Protecting pollinators


Sunflowers are ideal flowers for bee observation because of their large “platform,” bee researcher Elaine Evans says. (submitted photos)

Betty Dawson snapped this photo of honeybee enjoying a wildflower at the Maplewood Nature Center.

A few minutes watching a sunflower could help save area bees

Though the weather hasn’t been very sunny recently, the Maplewood Nature Center is encouraging residents to plant “Lemon Queen” sunflowers in their gardens this year.

Not because these flowers will lure out the sun, but because they make excellent settings to observe bees.

Maplewood naturalist Oakley Biesanz explained that this summer, the nature center staff will be promoting learning more about pollinators, such as bees, in an effort to help support the nation’s bee populations.

“We are thrilled to help educate people about bees, which are in decline, and other pollinators, with several programs this spring and summer,” Biesanz said.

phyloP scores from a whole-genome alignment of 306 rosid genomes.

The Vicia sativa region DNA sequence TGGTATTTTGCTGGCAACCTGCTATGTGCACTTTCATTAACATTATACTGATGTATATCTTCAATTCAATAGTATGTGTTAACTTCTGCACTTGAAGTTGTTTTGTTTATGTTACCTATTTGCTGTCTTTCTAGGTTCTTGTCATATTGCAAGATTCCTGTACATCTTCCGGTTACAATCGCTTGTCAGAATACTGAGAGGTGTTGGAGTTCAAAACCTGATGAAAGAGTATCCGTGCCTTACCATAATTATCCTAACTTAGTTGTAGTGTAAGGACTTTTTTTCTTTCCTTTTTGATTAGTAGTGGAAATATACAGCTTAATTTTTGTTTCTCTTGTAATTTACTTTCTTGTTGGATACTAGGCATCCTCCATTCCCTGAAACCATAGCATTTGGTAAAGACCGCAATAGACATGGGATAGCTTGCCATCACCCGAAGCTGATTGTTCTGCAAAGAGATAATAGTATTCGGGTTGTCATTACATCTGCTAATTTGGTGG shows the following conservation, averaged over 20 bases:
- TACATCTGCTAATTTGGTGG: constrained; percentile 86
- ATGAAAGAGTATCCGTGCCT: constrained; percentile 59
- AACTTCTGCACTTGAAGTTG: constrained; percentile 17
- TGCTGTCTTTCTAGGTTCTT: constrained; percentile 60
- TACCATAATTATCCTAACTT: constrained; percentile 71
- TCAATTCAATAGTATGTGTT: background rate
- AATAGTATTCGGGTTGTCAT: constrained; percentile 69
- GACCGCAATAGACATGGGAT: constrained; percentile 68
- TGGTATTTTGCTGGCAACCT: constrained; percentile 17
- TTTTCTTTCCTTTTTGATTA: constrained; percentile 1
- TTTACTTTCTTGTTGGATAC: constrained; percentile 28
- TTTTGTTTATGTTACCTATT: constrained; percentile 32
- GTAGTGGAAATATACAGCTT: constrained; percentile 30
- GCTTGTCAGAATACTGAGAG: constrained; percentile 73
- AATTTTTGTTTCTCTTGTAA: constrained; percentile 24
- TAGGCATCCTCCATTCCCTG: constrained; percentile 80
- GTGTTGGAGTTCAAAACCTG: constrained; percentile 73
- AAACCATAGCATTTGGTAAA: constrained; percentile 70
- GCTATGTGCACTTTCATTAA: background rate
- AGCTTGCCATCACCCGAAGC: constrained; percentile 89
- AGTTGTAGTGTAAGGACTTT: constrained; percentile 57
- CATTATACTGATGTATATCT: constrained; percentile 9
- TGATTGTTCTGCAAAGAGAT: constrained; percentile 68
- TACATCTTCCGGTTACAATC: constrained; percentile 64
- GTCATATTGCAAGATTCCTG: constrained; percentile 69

Encouraging participation in “The Great Sunflower Project” is one way the nature center is helping preserve bee populations in the U.S.

“(The) Great Sunflower Project is a science research project that we are working with this summer which relies on citizen scientists. Anyone can help scientists figure out how to save the bees by reporting the bees that they see online,” Biesanz explained.

The project calls for residents to plant bee-friendly flowers, especially sunflowers, and count the number of bees that visit the flower in 15 minutes on a warm, sunny morning. While watching, observers should also record the type of bees that visit the flower, and submit the results on the Great Sunflower Project website.

The organization, which was started in 2008 by a group of California researchers, then compiles the data and tracks the populations of the specific types of bees, noting growth or decline from year to year.

Visit www.greatsunflower.org for more information and to start recording data.

Vital to food, flower crops